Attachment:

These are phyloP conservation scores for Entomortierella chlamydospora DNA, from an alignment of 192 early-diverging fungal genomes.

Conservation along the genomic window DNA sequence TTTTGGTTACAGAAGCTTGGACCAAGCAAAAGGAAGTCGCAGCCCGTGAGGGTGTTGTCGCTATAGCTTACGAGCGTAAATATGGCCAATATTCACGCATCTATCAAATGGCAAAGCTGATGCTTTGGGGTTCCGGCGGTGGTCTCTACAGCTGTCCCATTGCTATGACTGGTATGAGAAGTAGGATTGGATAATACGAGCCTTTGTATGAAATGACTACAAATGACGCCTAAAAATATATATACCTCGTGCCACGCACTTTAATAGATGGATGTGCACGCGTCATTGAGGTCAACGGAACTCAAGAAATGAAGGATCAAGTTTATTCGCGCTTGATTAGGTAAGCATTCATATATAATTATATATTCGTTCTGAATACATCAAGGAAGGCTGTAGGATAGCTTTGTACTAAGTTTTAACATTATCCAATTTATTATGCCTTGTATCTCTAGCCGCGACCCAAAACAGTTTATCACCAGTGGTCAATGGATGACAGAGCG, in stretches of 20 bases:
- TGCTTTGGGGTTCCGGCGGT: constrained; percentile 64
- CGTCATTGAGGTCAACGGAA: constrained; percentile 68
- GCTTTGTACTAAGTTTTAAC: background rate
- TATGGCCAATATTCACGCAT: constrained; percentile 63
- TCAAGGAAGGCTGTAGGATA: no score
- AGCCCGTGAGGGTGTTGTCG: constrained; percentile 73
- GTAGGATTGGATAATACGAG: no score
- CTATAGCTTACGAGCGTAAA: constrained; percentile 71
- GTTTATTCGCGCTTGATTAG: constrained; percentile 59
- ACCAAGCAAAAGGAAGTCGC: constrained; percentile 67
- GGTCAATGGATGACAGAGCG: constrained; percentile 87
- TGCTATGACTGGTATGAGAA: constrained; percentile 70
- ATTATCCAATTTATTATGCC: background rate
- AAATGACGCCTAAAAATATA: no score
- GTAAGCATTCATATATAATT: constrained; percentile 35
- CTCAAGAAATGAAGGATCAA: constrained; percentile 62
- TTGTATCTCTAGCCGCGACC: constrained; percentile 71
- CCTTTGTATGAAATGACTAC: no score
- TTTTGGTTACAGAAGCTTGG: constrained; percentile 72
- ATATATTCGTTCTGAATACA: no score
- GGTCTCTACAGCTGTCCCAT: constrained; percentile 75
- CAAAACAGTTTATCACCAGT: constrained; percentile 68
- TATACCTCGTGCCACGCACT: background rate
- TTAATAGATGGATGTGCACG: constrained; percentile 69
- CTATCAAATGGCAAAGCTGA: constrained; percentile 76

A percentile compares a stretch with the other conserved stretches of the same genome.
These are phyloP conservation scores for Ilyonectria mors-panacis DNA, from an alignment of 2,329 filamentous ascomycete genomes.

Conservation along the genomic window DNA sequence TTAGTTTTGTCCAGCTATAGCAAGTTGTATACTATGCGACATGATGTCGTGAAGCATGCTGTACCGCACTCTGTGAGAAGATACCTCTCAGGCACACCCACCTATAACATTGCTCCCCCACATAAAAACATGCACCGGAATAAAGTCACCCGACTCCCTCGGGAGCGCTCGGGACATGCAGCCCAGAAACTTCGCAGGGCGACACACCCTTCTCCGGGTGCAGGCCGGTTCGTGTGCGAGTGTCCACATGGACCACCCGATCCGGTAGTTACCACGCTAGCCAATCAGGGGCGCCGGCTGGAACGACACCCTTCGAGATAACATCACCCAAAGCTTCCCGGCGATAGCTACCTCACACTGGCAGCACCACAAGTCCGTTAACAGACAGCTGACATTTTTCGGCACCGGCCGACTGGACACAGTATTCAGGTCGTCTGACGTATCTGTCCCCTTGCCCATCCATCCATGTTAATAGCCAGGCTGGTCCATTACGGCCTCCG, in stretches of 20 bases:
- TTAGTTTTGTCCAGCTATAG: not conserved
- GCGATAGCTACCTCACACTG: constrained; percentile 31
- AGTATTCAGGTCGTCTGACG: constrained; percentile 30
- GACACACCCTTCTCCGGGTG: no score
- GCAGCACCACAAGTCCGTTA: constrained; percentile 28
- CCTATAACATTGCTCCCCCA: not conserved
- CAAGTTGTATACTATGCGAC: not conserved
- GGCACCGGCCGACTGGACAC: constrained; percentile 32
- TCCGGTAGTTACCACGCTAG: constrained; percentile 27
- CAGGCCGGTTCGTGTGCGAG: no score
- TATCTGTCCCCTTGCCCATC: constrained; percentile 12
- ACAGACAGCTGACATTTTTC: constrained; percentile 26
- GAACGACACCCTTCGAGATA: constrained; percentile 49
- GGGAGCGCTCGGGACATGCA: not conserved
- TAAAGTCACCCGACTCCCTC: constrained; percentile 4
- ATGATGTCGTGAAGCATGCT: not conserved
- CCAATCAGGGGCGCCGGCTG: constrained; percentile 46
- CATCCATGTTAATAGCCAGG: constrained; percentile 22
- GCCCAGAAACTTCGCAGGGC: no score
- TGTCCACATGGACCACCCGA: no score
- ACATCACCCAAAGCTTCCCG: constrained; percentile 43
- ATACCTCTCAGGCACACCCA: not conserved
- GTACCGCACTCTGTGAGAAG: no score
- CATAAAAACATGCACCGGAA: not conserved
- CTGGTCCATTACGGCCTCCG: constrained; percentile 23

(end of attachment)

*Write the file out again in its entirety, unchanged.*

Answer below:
These are phyloP conservation scores for Entomortierella chlamydospora DNA, from an alignment of 192 early-diverging fungal genomes.

Conservation along the genomic window DNA sequence TTTTGGTTACAGAAGCTTGGACCAAGCAAAAGGAAGTCGCAGCCCGTGAGGGTGTTGTCGCTATAGCTTACGAGCGTAAATATGGCCAATATTCACGCATCTATCAAATGGCAAAGCTGATGCTTTGGGGTTCCGGCGGTGGTCTCTACAGCTGTCCCATTGCTATGACTGGTATGAGAAGTAGGATTGGATAATACGAGCCTTTGTATGAAATGACTACAAATGACGCCTAAAAATATATATACCTCGTGCCACGCACTTTAATAGATGGATGTGCACGCGTCATTGAGGTCAACGGAACTCAAGAAATGAAGGATCAAGTTTATTCGCGCTTGATTAGGTAAGCATTCATATATAATTATATATTCGTTCTGAATACATCAAGGAAGGCTGTAGGATAGCTTTGTACTAAGTTTTAACATTATCCAATTTATTATGCCTTGTATCTCTAGCCGCGACCCAAAACAGTTTATCACCAGTGGTCAATGGATGACAGAGCG, in stretches of 20 bases:
- TGCTTTGGGGTTCCGGCGGT: constrained; percentile 64
- CGTCATTGAGGTCAACGGAA: constrained; percentile 68
- GCTTTGTACTAAGTTTTAAC: background rate
- TATGGCCAATATTCACGCAT: constrained; percentile 63
- TCAAGGAAGGCTGTAGGATA: no score
- AGCCCGTGAGGGTGTTGTCG: constrained; percentile 73
- GTAGGATTGGATAATACGAG: no score
- CTATAGCTTACGAGCGTAAA: constrained; percentile 71
- GTTTATTCGCGCTTGATTAG: constrained; percentile 59
- ACCAAGCAAAAGGAAGTCGC: constrained; percentile 67
- GGTCAATGGATGACAGAGCG: constrained; percentile 87
- TGCTATGACTGGTATGAGAA: constrained; percentile 70
- ATTATCCAATTTATTATGCC: background rate
- AAATGACGCCTAAAAATATA: no score
- GTAAGCATTCATATATAATT: constrained; percentile 35
- CTCAAGAAATGAAGGATCAA: constrained; percentile 62
- TTGTATCTCTAGCCGCGACC: constrained; percentile 71
- CCTTTGTATGAAATGACTAC: no score
- TTTTGGTTACAGAAGCTTGG: constrained; percentile 72
- ATATATTCGTTCTGAATACA: no score
- GGTCTCTACAGCTGTCCCAT: constrained; percentile 75
- CAAAACAGTTTATCACCAGT: constrained; percentile 68
- TATACCTCGTGCCACGCACT: background rate
- TTAATAGATGGATGTGCACG: constrained; percentile 69
- CTATCAAATGGCAAAGCTGA: constrained; percentile 76

A percentile compares a stretch with the other conserved stretches of the same genome.
These are phyloP conservation scores for Ilyonectria mors-panacis DNA, from an alignment of 2,329 filamentous ascomycete genomes.

Conservation along the genomic window DNA sequence TTAGTTTTGTCCAGCTATAGCAAGTTGTATACTATGCGACATGATGTCGTGAAGCATGCTGTACCGCACTCTGTGAGAAGATACCTCTCAGGCACACCCACCTATAACATTGCTCCCCCACATAAAAACATGCACCGGAATAAAGTCACCCGACTCCCTCGGGAGCGCTCGGGACATGCAGCCCAGAAACTTCGCAGGGCGACACACCCTTCTCCGGGTGCAGGCCGGTTCGTGTGCGAGTGTCCACATGGACCACCCGATCCGGTAGTTACCACGCTAGCCAATCAGGGGCGCCGGCTGGAACGACACCCTTCGAGATAACATCACCCAAAGCTTCCCGGCGATAGCTACCTCACACTGGCAGCACCACAAGTCCGTTAACAGACAGCTGACATTTTTCGGCACCGGCCGACTGGACACAGTATTCAGGTCGTCTGACGTATCTGTCCCCTTGCCCATCCATCCATGTTAATAGCCAGGCTGGTCCATTACGGCCTCCG, in stretches of 20 bases:
- TTAGTTTTGTCCAGCTATAG: not conserved
- GCGATAGCTACCTCACACTG: constrained; percentile 31
- AGTATTCAGGTCGTCTGACG: constrained; percentile 30
- GACACACCCTTCTCCGGGTG: no score
- GCAGCACCACAAGTCCGTTA: constrained; percentile 28
- CCTATAACATTGCTCCCCCA: not conserved
- CAAGTTGTATACTATGCGAC: not conserved
- GGCACCGGCCGACTGGACAC: constrained; percentile 32
- TCCGGTAGTTACCACGCTAG: constrained; percentile 27
- CAGGCCGGTTCGTGTGCGAG: no score
- TATCTGTCCCCTTGCCCATC: constrained; percentile 12
- ACAGACAGCTGACATTTTTC: constrained; percentile 26
- GAACGACACCCTTCGAGATA: constrained; percentile 49
- GGGAGCGCTCGGGACATGCA: not conserved
- TAAAGTCACCCGACTCCCTC: constrained; percentile 4
- ATGATGTCGTGAAGCATGCT: not conserved
- CCAATCAGGGGCGCCGGCTG: constrained; percentile 46
- CATCCATGTTAATAGCCAGG: constrained; percentile 22
- GCCCAGAAACTTCGCAGGGC: no score
- TGTCCACATGGACCACCCGA: no score
- ACATCACCCAAAGCTTCCCG: constrained; percentile 43
- ATACCTCTCAGGCACACCCA: not conserved
- GTACCGCACTCTGTGAGAAG: no score
- CATAAAAACATGCACCGGAA: not conserved
- CTGGTCCATTACGGCCTCCG: constrained; percentile 23